The Macron law of 7 August 2015, named after the current Minister of the Economy, anticipated the establishment of specialised commercial courts which will process the most complex insolvency proceedings. Currently, any of the 134 French commercial courts can be applied to; the choice being mainly the location of the distressed company’s headquarters. This new arrangement aims to improve efficiency and to increase the number of specialised judges (because in France, commercial judges are lay judges). The aim of the reform is to save jobs. The choice of specialised commercial court is justified by the complexity and urgency of many matters and the need for a short response time.

On 27 November the Minister of Justice, Mrs Taubira, revealed the list of 18 specialised commercial courts which will look after distressed companies with more than 250 employees and with a turnover of more than EUR 20,000,000.

The relevant courts are those in: Besançon, Bordeaux, Évry, Grenoble, Lille Métropole, Lyon, Marseille, Montpellier, Nanterre, Nantes, Nice, Orléans, Paris, Poitiers, Rennes, Rouen, Strasbourg and Toulouse.

One should be surprised that neither Bobigny, Créteil nor Versailles are on the list, even though they deal with important matters and ensure that the Paris area is not under-represented.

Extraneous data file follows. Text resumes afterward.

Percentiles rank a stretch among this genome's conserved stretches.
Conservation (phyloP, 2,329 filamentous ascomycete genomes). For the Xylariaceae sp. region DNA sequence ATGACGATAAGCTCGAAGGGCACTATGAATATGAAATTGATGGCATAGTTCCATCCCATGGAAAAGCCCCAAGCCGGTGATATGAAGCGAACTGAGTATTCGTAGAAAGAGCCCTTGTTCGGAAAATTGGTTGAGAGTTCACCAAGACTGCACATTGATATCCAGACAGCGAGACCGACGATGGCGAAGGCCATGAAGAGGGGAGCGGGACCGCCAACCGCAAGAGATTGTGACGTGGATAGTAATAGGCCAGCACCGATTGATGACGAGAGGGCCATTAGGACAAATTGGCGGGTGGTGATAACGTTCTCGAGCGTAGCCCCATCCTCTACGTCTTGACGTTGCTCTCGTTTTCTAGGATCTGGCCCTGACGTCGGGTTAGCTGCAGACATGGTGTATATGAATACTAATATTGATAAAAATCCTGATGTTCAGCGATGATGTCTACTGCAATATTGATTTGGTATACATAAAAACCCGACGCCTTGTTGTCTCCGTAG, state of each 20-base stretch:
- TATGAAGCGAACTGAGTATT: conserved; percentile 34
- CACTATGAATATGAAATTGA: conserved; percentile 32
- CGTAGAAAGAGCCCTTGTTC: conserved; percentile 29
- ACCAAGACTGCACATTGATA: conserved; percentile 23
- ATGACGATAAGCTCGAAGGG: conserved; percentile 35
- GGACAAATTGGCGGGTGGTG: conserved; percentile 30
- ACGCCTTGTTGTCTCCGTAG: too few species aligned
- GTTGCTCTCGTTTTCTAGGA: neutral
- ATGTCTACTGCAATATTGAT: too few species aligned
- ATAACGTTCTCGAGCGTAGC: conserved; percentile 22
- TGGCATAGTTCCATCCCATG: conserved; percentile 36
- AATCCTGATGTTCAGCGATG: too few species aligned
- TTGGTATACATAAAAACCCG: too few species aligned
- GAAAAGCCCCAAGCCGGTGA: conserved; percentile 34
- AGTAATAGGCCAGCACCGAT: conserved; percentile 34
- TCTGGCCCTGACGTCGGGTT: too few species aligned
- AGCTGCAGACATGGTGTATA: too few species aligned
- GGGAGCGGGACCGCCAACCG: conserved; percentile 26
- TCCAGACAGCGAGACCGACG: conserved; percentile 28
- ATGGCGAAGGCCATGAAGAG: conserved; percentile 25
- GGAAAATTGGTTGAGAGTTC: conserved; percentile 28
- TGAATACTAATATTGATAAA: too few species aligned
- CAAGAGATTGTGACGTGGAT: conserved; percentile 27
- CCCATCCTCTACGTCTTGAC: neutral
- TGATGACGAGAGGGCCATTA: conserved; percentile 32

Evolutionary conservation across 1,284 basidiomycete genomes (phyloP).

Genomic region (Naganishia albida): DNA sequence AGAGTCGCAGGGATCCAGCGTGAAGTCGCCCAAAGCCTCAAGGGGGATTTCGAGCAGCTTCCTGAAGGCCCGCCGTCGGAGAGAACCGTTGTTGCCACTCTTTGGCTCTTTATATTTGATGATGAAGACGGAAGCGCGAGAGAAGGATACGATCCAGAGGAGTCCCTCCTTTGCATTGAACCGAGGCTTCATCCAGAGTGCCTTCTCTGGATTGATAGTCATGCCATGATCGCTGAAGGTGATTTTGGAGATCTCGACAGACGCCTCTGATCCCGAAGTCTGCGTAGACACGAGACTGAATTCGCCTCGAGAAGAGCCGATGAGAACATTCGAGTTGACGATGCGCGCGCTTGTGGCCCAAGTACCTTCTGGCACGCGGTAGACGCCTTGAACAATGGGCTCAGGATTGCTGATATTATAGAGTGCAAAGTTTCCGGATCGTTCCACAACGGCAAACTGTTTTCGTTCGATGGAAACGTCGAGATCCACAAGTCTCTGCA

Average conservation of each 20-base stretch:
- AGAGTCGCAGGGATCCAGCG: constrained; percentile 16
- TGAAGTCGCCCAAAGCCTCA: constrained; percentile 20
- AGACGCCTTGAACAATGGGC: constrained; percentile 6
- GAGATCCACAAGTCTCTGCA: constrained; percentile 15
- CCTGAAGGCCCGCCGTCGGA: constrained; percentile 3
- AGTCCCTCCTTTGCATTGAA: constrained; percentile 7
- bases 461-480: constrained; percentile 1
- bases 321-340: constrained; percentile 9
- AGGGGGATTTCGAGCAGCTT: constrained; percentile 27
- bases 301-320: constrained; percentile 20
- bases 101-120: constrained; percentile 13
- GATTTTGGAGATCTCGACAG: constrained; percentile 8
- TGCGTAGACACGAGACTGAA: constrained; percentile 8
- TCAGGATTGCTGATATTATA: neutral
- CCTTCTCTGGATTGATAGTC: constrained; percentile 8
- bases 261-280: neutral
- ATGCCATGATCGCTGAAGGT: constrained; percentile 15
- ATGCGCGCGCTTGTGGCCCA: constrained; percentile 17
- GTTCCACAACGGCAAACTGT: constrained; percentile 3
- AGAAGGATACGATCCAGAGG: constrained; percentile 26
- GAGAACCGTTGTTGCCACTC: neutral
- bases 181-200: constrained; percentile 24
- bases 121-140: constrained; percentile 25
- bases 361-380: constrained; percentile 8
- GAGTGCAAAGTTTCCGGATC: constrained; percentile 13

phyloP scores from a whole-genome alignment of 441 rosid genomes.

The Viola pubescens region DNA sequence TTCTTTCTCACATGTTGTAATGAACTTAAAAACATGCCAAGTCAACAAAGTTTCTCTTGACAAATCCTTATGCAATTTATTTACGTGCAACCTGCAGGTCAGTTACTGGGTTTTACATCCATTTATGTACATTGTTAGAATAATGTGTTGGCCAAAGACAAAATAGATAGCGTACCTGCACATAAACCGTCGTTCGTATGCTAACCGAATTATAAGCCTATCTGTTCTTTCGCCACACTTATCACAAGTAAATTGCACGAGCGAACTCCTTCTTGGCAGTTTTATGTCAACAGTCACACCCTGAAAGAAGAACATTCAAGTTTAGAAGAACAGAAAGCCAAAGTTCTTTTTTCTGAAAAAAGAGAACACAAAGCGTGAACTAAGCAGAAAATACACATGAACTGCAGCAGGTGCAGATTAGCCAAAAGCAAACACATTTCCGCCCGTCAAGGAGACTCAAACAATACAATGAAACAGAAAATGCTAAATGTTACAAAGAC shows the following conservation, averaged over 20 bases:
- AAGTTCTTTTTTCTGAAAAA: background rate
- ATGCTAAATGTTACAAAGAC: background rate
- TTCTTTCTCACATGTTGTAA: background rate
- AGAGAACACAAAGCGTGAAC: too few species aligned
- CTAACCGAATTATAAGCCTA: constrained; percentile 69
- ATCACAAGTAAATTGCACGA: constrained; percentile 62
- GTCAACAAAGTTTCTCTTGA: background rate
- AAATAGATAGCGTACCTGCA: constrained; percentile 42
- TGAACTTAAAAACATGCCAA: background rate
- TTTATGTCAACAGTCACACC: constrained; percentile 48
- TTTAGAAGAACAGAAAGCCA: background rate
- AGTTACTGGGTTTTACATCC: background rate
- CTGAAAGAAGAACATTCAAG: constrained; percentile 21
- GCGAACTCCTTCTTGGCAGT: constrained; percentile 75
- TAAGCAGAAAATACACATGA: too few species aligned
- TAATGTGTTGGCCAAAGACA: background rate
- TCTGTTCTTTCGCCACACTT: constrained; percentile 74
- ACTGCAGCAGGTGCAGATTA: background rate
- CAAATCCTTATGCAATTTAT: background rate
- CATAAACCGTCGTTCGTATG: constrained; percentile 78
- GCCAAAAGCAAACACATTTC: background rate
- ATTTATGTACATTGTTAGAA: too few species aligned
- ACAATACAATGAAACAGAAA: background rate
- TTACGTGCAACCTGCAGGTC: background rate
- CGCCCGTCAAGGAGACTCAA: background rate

This list (which has implications for workforce transfers and supplementary funds allocation) has resulted in intense debates between the Chancery (Ministry of Justice) and Bercy (Ministry of Economy), as they disagree on the number of specialised commercial courts required (wanting to appoint between 8 and 35 from the 134 existing courts).

We guess that the debate has not fully concluded but they must be close to agreement as the final list has to be officially published by decree, early in 2016, after the awaited opinion of the National Assembly of Commercial Courts.